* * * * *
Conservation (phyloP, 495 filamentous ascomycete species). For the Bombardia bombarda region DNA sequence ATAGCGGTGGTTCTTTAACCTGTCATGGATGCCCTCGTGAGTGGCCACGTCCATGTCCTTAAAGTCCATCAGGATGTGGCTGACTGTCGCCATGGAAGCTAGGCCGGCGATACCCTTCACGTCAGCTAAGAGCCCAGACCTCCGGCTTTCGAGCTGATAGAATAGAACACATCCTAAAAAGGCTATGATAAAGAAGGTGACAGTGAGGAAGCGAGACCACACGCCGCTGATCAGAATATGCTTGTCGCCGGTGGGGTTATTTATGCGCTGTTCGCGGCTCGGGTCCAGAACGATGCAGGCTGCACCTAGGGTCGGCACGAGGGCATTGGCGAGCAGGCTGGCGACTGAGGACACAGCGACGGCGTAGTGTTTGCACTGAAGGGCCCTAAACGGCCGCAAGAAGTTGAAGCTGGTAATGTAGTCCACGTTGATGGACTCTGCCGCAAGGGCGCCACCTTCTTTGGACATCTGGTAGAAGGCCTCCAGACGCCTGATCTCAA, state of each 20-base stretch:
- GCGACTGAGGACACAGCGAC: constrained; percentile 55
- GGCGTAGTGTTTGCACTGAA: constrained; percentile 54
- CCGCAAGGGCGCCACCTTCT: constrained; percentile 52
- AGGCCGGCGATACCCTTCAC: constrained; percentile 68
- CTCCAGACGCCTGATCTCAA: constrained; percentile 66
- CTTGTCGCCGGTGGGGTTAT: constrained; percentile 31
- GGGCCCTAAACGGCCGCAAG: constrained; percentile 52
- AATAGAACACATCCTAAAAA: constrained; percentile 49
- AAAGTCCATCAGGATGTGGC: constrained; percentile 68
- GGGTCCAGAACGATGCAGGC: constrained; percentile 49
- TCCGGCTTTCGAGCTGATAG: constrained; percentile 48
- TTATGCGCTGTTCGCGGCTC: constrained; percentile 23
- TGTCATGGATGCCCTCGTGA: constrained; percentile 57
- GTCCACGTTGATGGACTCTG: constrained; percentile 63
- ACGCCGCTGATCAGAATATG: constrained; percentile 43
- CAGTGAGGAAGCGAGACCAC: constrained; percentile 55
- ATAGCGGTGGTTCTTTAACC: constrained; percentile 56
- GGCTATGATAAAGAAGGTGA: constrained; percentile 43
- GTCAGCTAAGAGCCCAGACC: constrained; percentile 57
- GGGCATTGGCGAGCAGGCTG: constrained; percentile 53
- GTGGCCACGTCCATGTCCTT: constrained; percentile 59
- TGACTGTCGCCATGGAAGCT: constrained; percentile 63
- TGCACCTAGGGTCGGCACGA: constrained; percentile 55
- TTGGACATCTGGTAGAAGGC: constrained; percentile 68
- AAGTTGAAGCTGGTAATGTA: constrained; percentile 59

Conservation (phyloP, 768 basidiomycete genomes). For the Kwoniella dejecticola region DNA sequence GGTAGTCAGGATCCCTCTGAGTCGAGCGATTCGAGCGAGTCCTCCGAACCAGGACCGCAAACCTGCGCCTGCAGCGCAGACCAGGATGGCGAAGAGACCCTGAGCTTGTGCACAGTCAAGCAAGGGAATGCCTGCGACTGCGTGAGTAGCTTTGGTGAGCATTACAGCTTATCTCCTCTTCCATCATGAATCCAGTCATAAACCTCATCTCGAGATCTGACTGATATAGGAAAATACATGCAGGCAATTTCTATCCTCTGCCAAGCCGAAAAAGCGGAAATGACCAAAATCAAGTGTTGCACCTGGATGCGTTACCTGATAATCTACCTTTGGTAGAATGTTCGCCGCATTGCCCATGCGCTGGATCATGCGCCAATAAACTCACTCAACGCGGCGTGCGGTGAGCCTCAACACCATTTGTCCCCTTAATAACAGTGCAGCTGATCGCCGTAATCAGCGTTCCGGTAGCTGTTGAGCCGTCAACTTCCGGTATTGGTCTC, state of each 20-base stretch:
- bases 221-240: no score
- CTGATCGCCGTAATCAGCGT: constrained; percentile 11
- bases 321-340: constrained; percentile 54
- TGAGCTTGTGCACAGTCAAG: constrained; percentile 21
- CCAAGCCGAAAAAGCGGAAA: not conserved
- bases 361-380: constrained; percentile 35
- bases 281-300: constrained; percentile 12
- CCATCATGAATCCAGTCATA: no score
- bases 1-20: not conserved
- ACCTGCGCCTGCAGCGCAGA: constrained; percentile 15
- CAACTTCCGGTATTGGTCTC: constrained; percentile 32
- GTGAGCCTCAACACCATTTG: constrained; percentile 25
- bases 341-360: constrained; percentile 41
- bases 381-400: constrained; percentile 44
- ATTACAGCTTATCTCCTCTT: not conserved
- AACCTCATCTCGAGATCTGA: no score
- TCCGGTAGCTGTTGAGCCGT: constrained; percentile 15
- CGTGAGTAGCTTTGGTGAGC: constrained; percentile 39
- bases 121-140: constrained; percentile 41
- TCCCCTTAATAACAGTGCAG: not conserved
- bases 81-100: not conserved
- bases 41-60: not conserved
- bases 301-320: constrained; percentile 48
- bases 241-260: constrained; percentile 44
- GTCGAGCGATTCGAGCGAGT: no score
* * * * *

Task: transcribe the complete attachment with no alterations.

Conservation (phyloP, 495 filamentous ascomycete species). For the Bombardia bombarda region DNA sequence ATAGCGGTGGTTCTTTAACCTGTCATGGATGCCCTCGTGAGTGGCCACGTCCATGTCCTTAAAGTCCATCAGGATGTGGCTGACTGTCGCCATGGAAGCTAGGCCGGCGATACCCTTCACGTCAGCTAAGAGCCCAGACCTCCGGCTTTCGAGCTGATAGAATAGAACACATCCTAAAAAGGCTATGATAAAGAAGGTGACAGTGAGGAAGCGAGACCACACGCCGCTGATCAGAATATGCTTGTCGCCGGTGGGGTTATTTATGCGCTGTTCGCGGCTCGGGTCCAGAACGATGCAGGCTGCACCTAGGGTCGGCACGAGGGCATTGGCGAGCAGGCTGGCGACTGAGGACACAGCGACGGCGTAGTGTTTGCACTGAAGGGCCCTAAACGGCCGCAAGAAGTTGAAGCTGGTAATGTAGTCCACGTTGATGGACTCTGCCGCAAGGGCGCCACCTTCTTTGGACATCTGGTAGAAGGCCTCCAGACGCCTGATCTCAA, state of each 20-base stretch:
- GCGACTGAGGACACAGCGAC: constrained; percentile 55
- GGCGTAGTGTTTGCACTGAA: constrained; percentile 54
- CCGCAAGGGCGCCACCTTCT: constrained; percentile 52
- AGGCCGGCGATACCCTTCAC: constrained; percentile 68
- CTCCAGACGCCTGATCTCAA: constrained; percentile 66
- CTTGTCGCCGGTGGGGTTAT: constrained; percentile 31
- GGGCCCTAAACGGCCGCAAG: constrained; percentile 52
- AATAGAACACATCCTAAAAA: constrained; percentile 49
- AAAGTCCATCAGGATGTGGC: constrained; percentile 68
- GGGTCCAGAACGATGCAGGC: constrained; percentile 49
- TCCGGCTTTCGAGCTGATAG: constrained; percentile 48
- TTATGCGCTGTTCGCGGCTC: constrained; percentile 23
- TGTCATGGATGCCCTCGTGA: constrained; percentile 57
- GTCCACGTTGATGGACTCTG: constrained; percentile 63
- ACGCCGCTGATCAGAATATG: constrained; percentile 43
- CAGTGAGGAAGCGAGACCAC: constrained; percentile 55
- ATAGCGGTGGTTCTTTAACC: constrained; percentile 56
- GGCTATGATAAAGAAGGTGA: constrained; percentile 43
- GTCAGCTAAGAGCCCAGACC: constrained; percentile 57
- GGGCATTGGCGAGCAGGCTG: constrained; percentile 53
- GTGGCCACGTCCATGTCCTT: constrained; percentile 59
- TGACTGTCGCCATGGAAGCT: constrained; percentile 63
- TGCACCTAGGGTCGGCACGA: constrained; percentile 55
- TTGGACATCTGGTAGAAGGC: constrained; percentile 68
- AAGTTGAAGCTGGTAATGTA: constrained; percentile 59

Conservation (phyloP, 768 basidiomycete genomes). For the Kwoniella dejecticola region DNA sequence GGTAGTCAGGATCCCTCTGAGTCGAGCGATTCGAGCGAGTCCTCCGAACCAGGACCGCAAACCTGCGCCTGCAGCGCAGACCAGGATGGCGAAGAGACCCTGAGCTTGTGCACAGTCAAGCAAGGGAATGCCTGCGACTGCGTGAGTAGCTTTGGTGAGCATTACAGCTTATCTCCTCTTCCATCATGAATCCAGTCATAAACCTCATCTCGAGATCTGACTGATATAGGAAAATACATGCAGGCAATTTCTATCCTCTGCCAAGCCGAAAAAGCGGAAATGACCAAAATCAAGTGTTGCACCTGGATGCGTTACCTGATAATCTACCTTTGGTAGAATGTTCGCCGCATTGCCCATGCGCTGGATCATGCGCCAATAAACTCACTCAACGCGGCGTGCGGTGAGCCTCAACACCATTTGTCCCCTTAATAACAGTGCAGCTGATCGCCGTAATCAGCGTTCCGGTAGCTGTTGAGCCGTCAACTTCCGGTATTGGTCTC, state of each 20-base stretch:
- bases 221-240: no score
- CTGATCGCCGTAATCAGCGT: constrained; percentile 11
- bases 321-340: constrained; percentile 54
- TGAGCTTGTGCACAGTCAAG: constrained; percentile 21
- CCAAGCCGAAAAAGCGGAAA: not conserved
- bases 361-380: constrained; percentile 35
- bases 281-300: constrained; percentile 12
- CCATCATGAATCCAGTCATA: no score
- bases 1-20: not conserved
- ACCTGCGCCTGCAGCGCAGA: constrained; percentile 15
- CAACTTCCGGTATTGGTCTC: constrained; percentile 32
- GTGAGCCTCAACACCATTTG: constrained; percentile 25
- bases 341-360: constrained; percentile 41
- bases 381-400: constrained; percentile 44
- ATTACAGCTTATCTCCTCTT: not conserved
- AACCTCATCTCGAGATCTGA: no score
- TCCGGTAGCTGTTGAGCCGT: constrained; percentile 15
- CGTGAGTAGCTTTGGTGAGC: constrained; percentile 39
- bases 121-140: constrained; percentile 41
- TCCCCTTAATAACAGTGCAG: not conserved
- bases 81-100: not conserved
- bases 41-60: not conserved
- bases 301-320: constrained; percentile 48
- bases 241-260: constrained; percentile 44
- GTCGAGCGATTCGAGCGAGT: no score